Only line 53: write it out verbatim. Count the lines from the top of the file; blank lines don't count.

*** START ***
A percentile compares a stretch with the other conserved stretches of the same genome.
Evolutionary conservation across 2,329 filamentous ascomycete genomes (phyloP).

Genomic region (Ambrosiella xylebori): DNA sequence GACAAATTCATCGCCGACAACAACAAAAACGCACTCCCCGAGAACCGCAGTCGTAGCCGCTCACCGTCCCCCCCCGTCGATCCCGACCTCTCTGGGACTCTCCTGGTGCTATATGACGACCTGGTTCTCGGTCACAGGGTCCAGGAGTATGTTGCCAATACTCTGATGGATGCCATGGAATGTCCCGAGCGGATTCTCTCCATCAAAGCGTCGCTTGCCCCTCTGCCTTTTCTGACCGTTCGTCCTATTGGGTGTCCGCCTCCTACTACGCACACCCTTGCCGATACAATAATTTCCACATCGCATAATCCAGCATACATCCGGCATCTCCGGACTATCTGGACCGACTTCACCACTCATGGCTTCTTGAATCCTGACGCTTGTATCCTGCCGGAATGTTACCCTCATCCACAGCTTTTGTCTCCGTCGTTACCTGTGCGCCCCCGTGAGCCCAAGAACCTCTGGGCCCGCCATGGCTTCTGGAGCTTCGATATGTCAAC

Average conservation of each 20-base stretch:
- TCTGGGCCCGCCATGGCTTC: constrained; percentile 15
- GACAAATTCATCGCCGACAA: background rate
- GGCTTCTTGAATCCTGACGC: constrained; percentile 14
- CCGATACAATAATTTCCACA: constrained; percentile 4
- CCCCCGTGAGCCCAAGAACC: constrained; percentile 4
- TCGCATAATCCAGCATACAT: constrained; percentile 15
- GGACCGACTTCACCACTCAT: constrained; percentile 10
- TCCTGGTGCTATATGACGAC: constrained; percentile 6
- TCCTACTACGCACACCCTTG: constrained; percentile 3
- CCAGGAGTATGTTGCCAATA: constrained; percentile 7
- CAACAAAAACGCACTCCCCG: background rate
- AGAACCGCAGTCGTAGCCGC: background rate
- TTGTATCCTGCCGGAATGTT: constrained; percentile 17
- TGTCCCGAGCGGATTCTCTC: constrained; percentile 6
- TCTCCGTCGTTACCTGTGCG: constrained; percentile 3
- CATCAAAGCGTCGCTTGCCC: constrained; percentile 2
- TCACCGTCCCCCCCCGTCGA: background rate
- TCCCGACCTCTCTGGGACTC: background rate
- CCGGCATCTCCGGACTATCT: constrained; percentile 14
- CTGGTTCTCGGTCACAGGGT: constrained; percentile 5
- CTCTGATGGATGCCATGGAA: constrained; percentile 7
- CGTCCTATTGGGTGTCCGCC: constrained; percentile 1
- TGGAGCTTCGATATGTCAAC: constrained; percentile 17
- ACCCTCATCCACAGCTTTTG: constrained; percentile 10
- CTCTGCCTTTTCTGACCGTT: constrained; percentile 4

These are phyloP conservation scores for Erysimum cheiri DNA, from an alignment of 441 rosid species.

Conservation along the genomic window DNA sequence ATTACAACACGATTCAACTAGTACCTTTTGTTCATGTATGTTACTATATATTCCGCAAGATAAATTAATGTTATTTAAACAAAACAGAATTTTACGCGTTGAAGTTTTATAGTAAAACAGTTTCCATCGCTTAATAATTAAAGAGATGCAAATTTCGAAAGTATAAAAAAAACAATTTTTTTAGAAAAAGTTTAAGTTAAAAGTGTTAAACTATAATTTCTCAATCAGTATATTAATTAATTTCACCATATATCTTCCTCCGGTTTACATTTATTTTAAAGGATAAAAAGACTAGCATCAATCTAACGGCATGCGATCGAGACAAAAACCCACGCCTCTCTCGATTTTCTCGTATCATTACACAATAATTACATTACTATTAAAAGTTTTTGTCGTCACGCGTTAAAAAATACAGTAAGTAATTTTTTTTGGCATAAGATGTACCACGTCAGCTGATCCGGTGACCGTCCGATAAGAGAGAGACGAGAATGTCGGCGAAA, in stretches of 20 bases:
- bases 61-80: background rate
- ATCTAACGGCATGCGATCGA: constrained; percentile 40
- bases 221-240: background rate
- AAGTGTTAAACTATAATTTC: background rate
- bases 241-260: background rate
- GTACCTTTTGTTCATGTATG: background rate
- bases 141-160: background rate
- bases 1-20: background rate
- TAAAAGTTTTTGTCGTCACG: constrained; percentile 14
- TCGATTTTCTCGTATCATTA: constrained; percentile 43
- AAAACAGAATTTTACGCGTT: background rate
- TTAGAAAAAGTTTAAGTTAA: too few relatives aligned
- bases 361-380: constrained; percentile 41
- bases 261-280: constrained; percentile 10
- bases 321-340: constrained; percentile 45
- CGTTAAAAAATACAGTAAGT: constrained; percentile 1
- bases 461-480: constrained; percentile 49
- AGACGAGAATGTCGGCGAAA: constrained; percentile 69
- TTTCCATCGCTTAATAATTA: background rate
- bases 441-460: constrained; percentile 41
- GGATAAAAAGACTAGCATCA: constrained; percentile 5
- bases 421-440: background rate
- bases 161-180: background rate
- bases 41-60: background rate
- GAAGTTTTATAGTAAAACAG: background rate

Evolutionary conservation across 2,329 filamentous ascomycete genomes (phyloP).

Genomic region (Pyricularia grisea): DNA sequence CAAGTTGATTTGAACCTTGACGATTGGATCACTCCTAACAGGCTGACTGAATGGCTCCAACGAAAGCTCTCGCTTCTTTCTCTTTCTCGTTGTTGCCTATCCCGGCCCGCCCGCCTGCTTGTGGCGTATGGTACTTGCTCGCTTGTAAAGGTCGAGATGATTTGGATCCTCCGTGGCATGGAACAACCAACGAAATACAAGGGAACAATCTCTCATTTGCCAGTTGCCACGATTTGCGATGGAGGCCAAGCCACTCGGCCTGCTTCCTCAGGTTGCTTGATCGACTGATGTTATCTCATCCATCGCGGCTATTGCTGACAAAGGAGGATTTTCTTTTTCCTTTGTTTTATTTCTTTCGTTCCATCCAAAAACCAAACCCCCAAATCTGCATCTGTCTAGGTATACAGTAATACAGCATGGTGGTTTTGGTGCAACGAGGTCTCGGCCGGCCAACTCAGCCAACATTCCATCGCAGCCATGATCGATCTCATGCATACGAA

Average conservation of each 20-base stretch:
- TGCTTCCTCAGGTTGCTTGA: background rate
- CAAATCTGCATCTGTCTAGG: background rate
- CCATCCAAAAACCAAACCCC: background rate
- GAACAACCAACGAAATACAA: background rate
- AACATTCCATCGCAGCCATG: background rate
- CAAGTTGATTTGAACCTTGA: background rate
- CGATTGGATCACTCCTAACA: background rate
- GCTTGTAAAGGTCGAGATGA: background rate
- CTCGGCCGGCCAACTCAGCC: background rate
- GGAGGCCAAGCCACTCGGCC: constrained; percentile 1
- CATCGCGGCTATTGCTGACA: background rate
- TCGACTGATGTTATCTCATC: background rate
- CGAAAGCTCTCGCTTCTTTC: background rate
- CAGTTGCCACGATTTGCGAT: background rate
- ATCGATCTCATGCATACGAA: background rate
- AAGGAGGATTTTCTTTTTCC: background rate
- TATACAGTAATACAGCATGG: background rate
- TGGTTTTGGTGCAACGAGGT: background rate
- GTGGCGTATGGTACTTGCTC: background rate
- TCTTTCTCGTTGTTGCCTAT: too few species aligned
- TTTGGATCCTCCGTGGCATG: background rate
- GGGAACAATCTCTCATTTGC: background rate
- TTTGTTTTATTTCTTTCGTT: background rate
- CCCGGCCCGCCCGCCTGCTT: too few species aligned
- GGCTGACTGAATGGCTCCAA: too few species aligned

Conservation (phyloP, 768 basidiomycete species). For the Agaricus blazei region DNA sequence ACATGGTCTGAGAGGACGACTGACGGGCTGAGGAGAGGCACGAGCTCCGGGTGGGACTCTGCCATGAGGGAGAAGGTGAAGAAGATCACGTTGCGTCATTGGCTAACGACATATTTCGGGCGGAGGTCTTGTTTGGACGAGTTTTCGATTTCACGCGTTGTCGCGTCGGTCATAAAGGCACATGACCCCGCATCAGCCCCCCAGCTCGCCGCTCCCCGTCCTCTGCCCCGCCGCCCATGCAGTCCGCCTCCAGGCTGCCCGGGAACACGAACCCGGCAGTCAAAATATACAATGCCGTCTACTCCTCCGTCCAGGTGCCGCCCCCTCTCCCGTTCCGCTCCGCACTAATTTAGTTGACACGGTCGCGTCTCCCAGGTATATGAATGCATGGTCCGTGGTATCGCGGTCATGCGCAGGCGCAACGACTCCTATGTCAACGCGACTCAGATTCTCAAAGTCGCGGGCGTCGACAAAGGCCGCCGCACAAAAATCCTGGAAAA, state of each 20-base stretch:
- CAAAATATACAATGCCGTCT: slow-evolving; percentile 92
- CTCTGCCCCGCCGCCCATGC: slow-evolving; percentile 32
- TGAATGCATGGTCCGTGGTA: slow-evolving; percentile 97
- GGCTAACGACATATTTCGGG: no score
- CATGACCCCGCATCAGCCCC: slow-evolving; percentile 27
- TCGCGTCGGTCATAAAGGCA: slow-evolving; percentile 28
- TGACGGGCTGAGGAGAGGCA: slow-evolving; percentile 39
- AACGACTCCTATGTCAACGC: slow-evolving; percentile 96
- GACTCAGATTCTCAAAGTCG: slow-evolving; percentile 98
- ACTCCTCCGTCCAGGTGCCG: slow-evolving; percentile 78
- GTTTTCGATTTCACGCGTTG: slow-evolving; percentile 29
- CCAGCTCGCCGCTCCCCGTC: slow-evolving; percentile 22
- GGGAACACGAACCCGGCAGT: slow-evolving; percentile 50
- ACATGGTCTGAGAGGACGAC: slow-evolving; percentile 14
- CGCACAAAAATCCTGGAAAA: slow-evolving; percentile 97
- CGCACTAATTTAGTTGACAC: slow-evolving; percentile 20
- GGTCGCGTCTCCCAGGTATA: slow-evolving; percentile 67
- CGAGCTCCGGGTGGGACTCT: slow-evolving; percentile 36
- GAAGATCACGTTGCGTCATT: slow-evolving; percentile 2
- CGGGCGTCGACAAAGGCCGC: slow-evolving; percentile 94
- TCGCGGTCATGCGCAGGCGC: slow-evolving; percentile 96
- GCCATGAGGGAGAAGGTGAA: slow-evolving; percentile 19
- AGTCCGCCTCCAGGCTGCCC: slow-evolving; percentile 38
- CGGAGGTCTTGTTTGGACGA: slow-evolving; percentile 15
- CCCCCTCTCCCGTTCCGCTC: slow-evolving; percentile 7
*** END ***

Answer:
- bases 421-440: background rate